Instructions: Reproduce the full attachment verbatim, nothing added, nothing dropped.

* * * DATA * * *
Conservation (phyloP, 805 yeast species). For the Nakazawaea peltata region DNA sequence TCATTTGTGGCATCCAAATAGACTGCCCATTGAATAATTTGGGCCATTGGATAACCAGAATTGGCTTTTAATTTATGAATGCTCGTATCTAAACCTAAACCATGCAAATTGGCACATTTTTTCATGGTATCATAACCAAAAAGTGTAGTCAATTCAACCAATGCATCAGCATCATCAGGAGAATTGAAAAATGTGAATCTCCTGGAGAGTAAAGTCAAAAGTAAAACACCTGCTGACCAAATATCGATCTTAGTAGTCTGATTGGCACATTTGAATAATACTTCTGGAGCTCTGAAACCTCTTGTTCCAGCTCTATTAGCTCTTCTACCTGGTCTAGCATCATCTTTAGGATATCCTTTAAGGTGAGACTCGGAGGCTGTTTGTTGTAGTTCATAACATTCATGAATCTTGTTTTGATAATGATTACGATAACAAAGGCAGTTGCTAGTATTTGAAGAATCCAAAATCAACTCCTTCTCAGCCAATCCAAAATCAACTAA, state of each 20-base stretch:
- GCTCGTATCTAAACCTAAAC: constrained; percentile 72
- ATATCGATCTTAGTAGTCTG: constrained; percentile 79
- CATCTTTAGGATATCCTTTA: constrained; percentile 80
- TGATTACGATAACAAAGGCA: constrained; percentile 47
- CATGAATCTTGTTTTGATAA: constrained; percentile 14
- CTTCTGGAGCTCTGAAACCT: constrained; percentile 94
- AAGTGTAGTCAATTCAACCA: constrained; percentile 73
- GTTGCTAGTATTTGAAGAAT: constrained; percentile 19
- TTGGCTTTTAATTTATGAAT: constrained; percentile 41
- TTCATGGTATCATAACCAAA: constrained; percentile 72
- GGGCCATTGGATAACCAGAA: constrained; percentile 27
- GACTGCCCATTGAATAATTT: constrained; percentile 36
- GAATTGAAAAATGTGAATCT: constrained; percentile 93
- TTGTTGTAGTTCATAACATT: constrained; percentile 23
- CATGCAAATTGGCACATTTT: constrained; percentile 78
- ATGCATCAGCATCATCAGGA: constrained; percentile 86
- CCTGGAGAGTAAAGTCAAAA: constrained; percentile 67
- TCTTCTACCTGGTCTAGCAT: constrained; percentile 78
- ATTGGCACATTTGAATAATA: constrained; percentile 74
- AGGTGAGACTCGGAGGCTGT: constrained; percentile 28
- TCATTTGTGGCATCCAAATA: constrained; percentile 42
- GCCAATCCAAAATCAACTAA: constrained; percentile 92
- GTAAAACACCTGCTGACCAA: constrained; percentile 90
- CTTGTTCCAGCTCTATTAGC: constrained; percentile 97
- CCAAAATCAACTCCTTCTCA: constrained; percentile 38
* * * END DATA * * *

Conservation (phyloP, 805 yeast species). For the Nakazawaea peltata region DNA sequence TCATTTGTGGCATCCAAATAGACTGCCCATTGAATAATTTGGGCCATTGGATAACCAGAATTGGCTTTTAATTTATGAATGCTCGTATCTAAACCTAAACCATGCAAATTGGCACATTTTTTCATGGTATCATAACCAAAAAGTGTAGTCAATTCAACCAATGCATCAGCATCATCAGGAGAATTGAAAAATGTGAATCTCCTGGAGAGTAAAGTCAAAAGTAAAACACCTGCTGACCAAATATCGATCTTAGTAGTCTGATTGGCACATTTGAATAATACTTCTGGAGCTCTGAAACCTCTTGTTCCAGCTCTATTAGCTCTTCTACCTGGTCTAGCATCATCTTTAGGATATCCTTTAAGGTGAGACTCGGAGGCTGTTTGTTGTAGTTCATAACATTCATGAATCTTGTTTTGATAATGATTACGATAACAAAGGCAGTTGCTAGTATTTGAAGAATCCAAAATCAACTCCTTCTCAGCCAATCCAAAATCAACTAA, state of each 20-base stretch:
- GCTCGTATCTAAACCTAAAC: constrained; percentile 72
- ATATCGATCTTAGTAGTCTG: constrained; percentile 79
- CATCTTTAGGATATCCTTTA: constrained; percentile 80
- TGATTACGATAACAAAGGCA: constrained; percentile 47
- CATGAATCTTGTTTTGATAA: constrained; percentile 14
- CTTCTGGAGCTCTGAAACCT: constrained; percentile 94
- AAGTGTAGTCAATTCAACCA: constrained; percentile 73
- GTTGCTAGTATTTGAAGAAT: constrained; percentile 19
- TTGGCTTTTAATTTATGAAT: constrained; percentile 41
- TTCATGGTATCATAACCAAA: constrained; percentile 72
- GGGCCATTGGATAACCAGAA: constrained; percentile 27
- GACTGCCCATTGAATAATTT: constrained; percentile 36
- GAATTGAAAAATGTGAATCT: constrained; percentile 93
- TTGTTGTAGTTCATAACATT: constrained; percentile 23
- CATGCAAATTGGCACATTTT: constrained; percentile 78
- ATGCATCAGCATCATCAGGA: constrained; percentile 86
- CCTGGAGAGTAAAGTCAAAA: constrained; percentile 67
- TCTTCTACCTGGTCTAGCAT: constrained; percentile 78
- ATTGGCACATTTGAATAATA: constrained; percentile 74
- AGGTGAGACTCGGAGGCTGT: constrained; percentile 28
- TCATTTGTGGCATCCAAATA: constrained; percentile 42
- GCCAATCCAAAATCAACTAA: constrained; percentile 92
- GTAAAACACCTGCTGACCAA: constrained; percentile 90
- CTTGTTCCAGCTCTATTAGC: constrained; percentile 97
- CCAAAATCAACTCCTTCTCA: constrained; percentile 38